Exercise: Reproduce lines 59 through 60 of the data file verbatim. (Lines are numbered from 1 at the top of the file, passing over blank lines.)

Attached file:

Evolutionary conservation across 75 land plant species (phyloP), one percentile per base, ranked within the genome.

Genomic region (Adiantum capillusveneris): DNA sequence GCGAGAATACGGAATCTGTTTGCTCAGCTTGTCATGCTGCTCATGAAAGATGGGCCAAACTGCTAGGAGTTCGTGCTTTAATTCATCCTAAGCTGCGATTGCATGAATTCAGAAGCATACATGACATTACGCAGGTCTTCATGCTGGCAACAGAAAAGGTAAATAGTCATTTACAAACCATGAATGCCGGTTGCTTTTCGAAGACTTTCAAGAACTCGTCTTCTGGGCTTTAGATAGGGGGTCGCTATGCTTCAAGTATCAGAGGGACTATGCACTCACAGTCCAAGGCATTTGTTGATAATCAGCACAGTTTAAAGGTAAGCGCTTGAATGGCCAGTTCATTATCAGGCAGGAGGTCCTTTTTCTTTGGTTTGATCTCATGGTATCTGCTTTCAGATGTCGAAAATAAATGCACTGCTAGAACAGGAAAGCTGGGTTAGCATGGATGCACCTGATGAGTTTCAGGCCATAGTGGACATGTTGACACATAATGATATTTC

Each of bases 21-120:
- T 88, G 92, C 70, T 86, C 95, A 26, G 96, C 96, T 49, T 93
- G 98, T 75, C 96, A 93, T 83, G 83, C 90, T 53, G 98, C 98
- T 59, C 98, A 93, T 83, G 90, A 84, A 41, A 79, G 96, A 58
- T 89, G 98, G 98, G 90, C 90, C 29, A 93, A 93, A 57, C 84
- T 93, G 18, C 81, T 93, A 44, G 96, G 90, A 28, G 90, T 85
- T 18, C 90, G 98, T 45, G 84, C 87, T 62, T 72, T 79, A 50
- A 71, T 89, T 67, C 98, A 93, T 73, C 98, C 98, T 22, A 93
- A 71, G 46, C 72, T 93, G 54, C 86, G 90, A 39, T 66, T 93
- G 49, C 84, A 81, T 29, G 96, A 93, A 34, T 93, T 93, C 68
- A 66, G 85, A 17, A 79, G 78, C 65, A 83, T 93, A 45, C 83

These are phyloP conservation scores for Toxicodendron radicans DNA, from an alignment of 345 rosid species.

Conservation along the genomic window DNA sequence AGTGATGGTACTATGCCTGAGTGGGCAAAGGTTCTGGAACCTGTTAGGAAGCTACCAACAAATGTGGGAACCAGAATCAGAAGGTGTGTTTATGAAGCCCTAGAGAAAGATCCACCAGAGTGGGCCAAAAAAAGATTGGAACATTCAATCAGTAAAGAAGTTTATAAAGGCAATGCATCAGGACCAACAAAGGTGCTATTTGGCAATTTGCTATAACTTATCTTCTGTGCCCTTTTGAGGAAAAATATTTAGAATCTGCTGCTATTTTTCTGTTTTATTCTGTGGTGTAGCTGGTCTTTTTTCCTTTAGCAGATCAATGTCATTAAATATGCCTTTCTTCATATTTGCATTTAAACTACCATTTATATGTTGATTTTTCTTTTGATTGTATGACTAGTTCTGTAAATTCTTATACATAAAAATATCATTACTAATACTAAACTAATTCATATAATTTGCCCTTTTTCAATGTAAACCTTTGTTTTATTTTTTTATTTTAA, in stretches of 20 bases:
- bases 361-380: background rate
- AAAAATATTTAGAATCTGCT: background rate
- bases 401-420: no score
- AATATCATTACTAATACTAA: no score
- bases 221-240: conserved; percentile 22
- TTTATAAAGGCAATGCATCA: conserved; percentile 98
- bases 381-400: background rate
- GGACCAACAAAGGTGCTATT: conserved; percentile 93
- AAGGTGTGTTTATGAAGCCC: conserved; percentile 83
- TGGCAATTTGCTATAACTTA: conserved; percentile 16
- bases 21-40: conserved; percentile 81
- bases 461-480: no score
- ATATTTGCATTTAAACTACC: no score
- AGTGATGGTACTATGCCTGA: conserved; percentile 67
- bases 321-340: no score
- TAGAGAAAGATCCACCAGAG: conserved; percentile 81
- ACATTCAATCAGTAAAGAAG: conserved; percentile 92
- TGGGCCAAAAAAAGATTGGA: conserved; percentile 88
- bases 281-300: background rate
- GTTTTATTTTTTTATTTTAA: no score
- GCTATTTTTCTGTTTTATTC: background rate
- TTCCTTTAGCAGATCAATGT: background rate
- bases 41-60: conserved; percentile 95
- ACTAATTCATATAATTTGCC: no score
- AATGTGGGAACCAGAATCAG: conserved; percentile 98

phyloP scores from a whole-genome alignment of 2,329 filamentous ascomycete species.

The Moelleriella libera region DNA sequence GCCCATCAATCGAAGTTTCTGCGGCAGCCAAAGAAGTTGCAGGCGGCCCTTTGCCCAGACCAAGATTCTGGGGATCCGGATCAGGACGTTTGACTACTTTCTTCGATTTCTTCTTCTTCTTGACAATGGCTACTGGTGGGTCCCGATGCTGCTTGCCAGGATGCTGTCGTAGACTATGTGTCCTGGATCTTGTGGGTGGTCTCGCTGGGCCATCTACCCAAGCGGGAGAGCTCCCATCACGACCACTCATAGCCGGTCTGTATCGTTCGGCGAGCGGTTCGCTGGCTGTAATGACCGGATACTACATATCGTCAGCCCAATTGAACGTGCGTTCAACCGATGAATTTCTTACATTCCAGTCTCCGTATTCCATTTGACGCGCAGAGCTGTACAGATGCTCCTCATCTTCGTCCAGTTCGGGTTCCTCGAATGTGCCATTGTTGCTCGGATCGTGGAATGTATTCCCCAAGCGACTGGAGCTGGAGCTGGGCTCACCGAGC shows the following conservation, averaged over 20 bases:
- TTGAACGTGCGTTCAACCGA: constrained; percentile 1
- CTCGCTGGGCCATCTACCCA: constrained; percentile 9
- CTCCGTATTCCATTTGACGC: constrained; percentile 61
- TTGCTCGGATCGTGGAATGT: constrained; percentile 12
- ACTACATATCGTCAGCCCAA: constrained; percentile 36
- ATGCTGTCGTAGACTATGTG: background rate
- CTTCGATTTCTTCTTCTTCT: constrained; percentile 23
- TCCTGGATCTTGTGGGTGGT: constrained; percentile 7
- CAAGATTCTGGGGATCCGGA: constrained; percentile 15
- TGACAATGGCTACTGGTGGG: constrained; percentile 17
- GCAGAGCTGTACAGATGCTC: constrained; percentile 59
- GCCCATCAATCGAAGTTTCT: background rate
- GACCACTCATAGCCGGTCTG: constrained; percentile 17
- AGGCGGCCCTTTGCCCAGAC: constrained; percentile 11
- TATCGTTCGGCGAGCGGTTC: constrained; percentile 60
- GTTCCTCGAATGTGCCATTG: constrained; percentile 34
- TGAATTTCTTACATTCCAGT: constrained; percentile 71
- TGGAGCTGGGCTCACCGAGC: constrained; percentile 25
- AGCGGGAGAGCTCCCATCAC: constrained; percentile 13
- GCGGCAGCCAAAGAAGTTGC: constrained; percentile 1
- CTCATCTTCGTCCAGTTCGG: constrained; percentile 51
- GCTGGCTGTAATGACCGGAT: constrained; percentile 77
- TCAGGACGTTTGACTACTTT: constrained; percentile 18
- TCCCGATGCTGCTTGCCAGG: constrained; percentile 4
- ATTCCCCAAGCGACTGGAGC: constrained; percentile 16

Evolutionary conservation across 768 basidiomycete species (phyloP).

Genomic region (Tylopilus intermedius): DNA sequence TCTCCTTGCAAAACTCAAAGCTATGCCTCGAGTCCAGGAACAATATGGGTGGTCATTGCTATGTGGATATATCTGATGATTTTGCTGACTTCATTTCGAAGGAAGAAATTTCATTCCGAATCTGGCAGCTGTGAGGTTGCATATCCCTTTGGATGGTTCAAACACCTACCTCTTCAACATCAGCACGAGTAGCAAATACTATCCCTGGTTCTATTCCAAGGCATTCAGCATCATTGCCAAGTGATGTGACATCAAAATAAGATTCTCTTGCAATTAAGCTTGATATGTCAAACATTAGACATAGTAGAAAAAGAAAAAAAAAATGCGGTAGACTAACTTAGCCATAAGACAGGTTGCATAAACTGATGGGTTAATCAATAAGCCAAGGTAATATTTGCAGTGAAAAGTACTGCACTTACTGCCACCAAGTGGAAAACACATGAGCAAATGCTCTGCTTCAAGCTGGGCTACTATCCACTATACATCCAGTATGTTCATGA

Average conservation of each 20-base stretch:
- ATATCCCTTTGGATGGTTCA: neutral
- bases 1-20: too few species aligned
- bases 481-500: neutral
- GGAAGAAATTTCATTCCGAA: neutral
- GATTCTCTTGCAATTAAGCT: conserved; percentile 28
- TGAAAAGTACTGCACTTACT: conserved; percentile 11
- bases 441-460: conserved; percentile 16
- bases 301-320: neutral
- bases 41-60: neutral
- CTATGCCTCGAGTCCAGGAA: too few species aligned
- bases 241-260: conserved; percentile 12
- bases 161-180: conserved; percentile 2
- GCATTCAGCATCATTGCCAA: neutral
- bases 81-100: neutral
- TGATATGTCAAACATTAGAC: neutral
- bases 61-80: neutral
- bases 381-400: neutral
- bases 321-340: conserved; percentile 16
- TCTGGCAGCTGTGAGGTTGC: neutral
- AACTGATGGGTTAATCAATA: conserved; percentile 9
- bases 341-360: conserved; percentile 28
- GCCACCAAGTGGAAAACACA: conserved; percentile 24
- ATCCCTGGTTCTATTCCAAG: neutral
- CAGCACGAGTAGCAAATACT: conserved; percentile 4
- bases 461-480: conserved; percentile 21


- TGAATTTCTTACATTCCAGT: constrained; percentile 71
- TGGAGCTGGGCTCACCGAGC: constrained; percentile 25